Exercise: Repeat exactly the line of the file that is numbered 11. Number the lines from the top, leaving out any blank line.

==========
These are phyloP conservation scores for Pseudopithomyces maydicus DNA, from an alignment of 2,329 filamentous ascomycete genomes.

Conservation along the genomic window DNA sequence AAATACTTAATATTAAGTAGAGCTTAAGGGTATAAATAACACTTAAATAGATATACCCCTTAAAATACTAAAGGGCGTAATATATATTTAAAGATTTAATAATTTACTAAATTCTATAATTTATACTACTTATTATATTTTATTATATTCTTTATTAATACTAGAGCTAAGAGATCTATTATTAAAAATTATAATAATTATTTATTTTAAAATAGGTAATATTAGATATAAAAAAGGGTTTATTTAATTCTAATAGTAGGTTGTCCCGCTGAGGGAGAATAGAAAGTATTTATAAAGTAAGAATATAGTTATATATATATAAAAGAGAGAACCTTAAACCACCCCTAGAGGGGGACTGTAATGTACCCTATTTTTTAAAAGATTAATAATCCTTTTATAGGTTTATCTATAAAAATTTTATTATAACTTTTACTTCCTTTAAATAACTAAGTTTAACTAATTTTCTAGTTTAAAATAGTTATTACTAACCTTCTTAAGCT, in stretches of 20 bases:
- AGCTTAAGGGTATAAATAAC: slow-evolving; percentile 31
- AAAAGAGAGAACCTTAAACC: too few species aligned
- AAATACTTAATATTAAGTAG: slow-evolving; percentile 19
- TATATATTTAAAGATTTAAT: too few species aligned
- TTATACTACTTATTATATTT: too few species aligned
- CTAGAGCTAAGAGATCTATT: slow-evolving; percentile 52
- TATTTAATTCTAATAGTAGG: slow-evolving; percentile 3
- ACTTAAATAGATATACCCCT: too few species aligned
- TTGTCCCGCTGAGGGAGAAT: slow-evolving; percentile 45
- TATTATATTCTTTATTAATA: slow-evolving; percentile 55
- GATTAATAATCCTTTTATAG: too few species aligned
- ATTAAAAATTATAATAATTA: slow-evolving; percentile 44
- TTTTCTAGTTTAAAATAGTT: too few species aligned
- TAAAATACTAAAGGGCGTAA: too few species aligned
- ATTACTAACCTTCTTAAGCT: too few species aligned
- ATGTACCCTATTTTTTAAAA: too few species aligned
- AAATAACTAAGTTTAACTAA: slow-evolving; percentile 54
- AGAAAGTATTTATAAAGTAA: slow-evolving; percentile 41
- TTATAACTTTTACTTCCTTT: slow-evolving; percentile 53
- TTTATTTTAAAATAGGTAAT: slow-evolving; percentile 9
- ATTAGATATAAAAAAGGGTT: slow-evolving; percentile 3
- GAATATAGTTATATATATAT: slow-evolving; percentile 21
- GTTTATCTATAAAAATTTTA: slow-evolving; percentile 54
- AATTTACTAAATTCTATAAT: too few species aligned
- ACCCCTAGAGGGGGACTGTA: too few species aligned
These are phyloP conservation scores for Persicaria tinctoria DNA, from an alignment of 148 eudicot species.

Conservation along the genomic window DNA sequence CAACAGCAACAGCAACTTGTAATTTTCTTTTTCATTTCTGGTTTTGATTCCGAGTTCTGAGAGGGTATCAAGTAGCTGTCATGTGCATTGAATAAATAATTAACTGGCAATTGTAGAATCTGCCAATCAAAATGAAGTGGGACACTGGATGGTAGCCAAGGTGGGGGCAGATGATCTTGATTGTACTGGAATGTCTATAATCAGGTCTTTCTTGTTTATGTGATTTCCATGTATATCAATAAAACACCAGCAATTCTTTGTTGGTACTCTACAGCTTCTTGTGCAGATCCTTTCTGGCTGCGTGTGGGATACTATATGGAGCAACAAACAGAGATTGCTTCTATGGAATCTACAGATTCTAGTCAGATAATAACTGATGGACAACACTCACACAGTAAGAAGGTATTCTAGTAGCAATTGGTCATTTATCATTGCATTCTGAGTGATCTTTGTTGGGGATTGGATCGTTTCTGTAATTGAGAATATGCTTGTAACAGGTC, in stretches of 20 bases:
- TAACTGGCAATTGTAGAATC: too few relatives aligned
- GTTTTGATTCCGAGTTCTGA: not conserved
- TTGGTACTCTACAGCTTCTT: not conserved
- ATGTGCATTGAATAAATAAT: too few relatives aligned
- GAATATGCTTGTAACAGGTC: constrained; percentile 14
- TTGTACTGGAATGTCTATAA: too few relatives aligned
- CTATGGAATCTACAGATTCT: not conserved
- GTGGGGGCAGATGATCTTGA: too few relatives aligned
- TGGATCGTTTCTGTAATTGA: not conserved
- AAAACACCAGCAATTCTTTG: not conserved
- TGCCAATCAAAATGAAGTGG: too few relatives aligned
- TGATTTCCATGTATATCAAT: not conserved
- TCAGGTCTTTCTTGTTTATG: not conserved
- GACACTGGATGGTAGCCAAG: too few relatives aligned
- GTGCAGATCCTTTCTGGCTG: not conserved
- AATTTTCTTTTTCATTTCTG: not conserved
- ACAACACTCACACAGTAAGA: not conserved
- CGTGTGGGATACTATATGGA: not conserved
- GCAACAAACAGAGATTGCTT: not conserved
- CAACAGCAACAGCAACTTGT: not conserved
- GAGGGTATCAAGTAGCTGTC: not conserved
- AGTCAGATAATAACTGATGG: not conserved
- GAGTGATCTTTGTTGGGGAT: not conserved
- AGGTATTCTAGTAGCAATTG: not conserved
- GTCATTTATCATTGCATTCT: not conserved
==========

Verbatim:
- TTGTCCCGCTGAGGGAGAAT: slow-evolving; percentile 45